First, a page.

Montgomery Murder Victims' Families Still Searching for Answers


By Brittany Bivins

Law enforcement officials in Georgia and Alabama are still working to find out who killed three Montgomery residents whose bodies were found in a car along a Georgia interstate in January. Now the victims' familes say they're reaching out to anyone who can help them find the answers.

The victims' family members met Tuesday at a Montgomery community center to speak out about the murders. They say they're running out of leads, but they think someone in the area might know something that could bring the killers to justice.

It's been almost a month since Cheryl Colquitt-Thomspon's body was found in the trunk of her car along I-85 in Union City, Georgia, just southwest of Atlanta. Her uncle, Quinones King and friend, Rodney Cottrell, were also in the car. Police say all three had been murdered.

"I can't sleep at night, I go through this every night, thinking about the same thing, thinking about my sister and my uncle and Rodney. How could somebody do this?" said Nicosha Colquitt, Cheryl Colquitt-Thompson's sister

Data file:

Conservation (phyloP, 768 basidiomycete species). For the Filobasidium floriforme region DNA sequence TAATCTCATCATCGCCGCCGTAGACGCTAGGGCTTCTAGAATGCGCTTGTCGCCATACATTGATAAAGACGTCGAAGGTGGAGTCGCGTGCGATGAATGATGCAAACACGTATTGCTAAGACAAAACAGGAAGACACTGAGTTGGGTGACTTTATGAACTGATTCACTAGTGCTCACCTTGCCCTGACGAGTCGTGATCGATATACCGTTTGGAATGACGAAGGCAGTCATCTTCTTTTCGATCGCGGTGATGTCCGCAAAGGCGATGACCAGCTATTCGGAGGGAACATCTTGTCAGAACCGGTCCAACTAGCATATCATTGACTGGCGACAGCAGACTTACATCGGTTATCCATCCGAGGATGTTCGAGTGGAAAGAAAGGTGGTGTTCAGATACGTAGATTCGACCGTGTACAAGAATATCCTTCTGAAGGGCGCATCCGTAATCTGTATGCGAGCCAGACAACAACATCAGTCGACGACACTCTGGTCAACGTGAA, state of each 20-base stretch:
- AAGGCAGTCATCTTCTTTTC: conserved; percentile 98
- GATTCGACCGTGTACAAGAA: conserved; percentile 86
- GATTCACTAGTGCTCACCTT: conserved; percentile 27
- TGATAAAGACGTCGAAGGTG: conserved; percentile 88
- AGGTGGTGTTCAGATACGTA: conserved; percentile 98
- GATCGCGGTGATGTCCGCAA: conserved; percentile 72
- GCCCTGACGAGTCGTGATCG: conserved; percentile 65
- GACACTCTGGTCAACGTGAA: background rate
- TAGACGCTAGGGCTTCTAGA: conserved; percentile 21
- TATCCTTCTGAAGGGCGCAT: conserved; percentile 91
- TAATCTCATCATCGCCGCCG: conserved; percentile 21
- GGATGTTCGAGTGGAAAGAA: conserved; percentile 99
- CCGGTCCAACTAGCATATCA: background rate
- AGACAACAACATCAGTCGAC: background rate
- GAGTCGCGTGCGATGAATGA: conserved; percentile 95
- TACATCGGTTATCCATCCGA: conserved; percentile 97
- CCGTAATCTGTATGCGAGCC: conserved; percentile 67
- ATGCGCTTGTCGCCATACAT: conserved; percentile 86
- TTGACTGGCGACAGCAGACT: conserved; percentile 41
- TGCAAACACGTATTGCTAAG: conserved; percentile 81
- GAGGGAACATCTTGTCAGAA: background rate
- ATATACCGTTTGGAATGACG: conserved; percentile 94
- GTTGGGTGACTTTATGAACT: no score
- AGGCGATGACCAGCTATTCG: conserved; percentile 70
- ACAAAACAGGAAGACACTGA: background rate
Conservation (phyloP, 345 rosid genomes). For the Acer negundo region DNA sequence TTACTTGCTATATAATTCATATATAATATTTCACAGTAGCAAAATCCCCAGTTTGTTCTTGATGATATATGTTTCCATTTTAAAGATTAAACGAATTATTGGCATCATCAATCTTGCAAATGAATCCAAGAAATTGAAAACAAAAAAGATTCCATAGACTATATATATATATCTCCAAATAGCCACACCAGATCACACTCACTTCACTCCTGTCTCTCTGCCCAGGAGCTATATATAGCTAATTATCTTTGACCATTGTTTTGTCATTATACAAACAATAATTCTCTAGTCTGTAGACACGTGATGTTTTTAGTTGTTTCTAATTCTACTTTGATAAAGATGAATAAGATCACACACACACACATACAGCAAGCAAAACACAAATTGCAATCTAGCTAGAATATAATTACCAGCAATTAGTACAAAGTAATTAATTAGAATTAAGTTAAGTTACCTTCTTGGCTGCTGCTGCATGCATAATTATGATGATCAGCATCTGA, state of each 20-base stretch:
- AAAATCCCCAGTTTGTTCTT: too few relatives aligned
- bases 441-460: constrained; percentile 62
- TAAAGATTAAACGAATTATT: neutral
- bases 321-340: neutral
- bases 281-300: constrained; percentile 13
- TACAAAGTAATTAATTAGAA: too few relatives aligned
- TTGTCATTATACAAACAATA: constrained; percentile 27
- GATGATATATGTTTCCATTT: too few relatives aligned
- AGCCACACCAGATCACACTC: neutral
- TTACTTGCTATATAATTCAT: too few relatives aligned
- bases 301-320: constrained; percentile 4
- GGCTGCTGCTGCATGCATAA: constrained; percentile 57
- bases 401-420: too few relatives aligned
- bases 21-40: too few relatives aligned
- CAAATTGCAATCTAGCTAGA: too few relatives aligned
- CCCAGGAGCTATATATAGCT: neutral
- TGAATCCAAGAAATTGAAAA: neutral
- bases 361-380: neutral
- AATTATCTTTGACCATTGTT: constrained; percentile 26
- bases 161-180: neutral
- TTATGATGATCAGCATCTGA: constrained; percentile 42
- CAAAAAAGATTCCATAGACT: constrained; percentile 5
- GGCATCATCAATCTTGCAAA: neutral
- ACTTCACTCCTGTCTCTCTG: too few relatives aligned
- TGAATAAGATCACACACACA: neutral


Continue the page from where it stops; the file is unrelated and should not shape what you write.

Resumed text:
It's a question the entire family is asking.

"They took away something that we're never going to get back, there's no way to describe my sister. You can't describe her," said Jordan Cunningham, Thompson's brother.

"They took my heart, 'cause we was very close. They took my heart. It's tearing my mom up, it's tearing my dad up, it's tearing my aunt, grandma, it's tearing everybody up," said Lakita Lewis, Thompson's sister.

That includes Thompson's 10-year-old son, nicknamed "KK." Lewis says he has cerebral palsy, and she and Colquitt have quit school to take care of him.

"He's my sister's legacy right there, that's the only part I have of my sister, so waking up in the morning makes me happy," said Lewis.

Still, family members say they won't have real peace until they find out who's responsible for the murders. "That's what we need is closure, and if we get some closure, we'll be better off," said Matthew Lewis, Thompson's father.

A $1,000 reward is being offered for information that helps lead to arrests. If you have information about this case, you can contact CrimeStoppers at (334)-215-STOP (7867).

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